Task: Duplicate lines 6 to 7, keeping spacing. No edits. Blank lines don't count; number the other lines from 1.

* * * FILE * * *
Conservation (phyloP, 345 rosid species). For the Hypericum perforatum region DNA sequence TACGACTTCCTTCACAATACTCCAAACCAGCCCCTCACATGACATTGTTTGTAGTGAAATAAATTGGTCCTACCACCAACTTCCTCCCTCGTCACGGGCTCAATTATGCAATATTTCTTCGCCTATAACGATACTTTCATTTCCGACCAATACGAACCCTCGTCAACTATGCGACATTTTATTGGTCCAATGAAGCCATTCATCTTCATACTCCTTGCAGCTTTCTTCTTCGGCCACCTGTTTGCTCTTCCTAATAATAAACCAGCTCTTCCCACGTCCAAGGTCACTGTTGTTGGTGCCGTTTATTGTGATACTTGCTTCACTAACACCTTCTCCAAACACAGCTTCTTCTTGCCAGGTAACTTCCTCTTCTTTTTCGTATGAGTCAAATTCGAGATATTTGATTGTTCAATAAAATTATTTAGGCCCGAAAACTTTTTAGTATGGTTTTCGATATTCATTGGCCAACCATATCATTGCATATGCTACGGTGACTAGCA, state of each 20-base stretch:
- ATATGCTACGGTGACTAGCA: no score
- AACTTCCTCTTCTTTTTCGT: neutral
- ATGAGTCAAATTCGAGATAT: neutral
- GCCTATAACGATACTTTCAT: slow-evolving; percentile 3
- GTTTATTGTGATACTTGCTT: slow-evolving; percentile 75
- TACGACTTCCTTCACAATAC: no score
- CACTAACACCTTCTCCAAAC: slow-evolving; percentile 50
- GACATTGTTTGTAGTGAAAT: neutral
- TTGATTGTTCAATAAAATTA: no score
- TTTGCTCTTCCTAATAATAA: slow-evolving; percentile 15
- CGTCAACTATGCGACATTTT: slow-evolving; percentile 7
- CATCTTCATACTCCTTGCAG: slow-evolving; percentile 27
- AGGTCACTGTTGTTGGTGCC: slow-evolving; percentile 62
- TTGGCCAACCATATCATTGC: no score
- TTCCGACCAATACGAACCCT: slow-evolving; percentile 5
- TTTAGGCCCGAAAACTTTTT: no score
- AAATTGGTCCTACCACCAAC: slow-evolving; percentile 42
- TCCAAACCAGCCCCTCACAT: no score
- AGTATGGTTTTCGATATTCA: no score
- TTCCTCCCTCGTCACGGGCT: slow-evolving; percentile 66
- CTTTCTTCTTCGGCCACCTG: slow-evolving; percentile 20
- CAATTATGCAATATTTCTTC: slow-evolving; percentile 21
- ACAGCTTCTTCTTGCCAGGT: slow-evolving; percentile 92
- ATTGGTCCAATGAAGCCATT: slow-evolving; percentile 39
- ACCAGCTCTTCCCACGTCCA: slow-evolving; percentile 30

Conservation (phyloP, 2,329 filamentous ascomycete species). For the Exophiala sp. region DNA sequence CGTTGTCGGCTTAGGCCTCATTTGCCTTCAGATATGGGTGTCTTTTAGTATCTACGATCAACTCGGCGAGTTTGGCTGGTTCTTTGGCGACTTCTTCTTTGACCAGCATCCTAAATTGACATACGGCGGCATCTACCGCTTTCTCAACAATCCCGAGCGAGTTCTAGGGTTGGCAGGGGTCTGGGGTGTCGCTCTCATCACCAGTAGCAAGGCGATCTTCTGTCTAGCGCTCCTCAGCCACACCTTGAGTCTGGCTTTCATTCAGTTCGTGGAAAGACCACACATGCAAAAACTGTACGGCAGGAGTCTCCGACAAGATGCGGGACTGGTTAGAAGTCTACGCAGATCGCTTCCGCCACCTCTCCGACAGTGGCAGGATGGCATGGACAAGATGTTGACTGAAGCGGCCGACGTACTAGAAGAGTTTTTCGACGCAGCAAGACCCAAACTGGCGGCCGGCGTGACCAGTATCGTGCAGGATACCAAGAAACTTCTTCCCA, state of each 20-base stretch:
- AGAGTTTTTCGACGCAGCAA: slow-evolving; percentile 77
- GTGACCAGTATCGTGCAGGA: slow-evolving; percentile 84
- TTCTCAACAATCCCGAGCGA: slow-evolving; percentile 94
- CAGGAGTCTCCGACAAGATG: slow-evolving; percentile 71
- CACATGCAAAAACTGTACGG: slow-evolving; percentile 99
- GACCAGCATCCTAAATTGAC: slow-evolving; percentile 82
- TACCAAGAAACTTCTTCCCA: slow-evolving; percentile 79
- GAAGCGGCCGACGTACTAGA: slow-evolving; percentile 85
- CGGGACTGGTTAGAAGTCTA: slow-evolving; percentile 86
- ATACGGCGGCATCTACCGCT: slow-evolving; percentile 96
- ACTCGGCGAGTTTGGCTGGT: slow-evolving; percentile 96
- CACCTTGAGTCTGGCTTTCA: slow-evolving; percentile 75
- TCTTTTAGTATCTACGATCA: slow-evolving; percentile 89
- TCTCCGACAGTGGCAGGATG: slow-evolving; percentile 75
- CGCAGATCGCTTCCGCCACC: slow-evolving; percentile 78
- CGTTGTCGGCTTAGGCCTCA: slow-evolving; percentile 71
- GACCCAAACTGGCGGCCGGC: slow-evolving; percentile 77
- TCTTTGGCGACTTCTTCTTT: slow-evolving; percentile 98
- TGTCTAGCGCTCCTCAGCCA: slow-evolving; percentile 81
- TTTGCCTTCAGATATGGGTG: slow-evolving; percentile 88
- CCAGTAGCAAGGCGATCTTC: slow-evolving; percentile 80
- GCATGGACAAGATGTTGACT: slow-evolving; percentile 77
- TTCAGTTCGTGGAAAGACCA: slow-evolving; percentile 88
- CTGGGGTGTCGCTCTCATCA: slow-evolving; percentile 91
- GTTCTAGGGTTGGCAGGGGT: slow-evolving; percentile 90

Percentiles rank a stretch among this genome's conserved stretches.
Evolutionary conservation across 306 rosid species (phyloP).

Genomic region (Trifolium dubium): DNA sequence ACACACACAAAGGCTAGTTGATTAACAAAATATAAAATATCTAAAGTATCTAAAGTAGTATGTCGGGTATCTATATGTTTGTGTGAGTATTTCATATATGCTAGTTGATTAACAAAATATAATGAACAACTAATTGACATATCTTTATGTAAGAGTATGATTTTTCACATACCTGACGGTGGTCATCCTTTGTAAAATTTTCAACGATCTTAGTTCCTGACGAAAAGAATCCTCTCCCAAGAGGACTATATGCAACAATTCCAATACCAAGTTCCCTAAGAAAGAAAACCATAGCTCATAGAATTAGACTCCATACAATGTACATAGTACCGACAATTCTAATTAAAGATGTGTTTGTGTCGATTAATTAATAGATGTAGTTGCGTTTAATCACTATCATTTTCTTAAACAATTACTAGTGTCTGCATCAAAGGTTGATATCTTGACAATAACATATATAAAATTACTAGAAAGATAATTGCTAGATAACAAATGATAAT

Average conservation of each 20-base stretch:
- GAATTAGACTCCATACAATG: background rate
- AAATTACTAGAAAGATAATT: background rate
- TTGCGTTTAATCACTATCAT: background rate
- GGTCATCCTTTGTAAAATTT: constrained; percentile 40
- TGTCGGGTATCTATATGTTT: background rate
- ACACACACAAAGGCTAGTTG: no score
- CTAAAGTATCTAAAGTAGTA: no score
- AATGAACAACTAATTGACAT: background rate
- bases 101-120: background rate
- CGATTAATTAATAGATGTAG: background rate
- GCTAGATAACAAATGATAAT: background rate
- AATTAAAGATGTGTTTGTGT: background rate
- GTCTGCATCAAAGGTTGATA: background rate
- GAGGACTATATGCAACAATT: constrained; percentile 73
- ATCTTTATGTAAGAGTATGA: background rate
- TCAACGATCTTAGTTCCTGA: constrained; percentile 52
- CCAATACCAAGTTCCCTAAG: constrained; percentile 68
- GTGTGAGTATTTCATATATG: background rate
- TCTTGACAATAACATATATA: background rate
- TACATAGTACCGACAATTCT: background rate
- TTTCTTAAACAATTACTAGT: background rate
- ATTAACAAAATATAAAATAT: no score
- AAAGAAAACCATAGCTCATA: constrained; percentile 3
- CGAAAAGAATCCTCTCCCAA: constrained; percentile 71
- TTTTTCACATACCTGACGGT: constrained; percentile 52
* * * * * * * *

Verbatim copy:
- GTTTATTGTGATACTTGCTT: slow-evolving; percentile 75
- TACGACTTCCTTCACAATAC: no score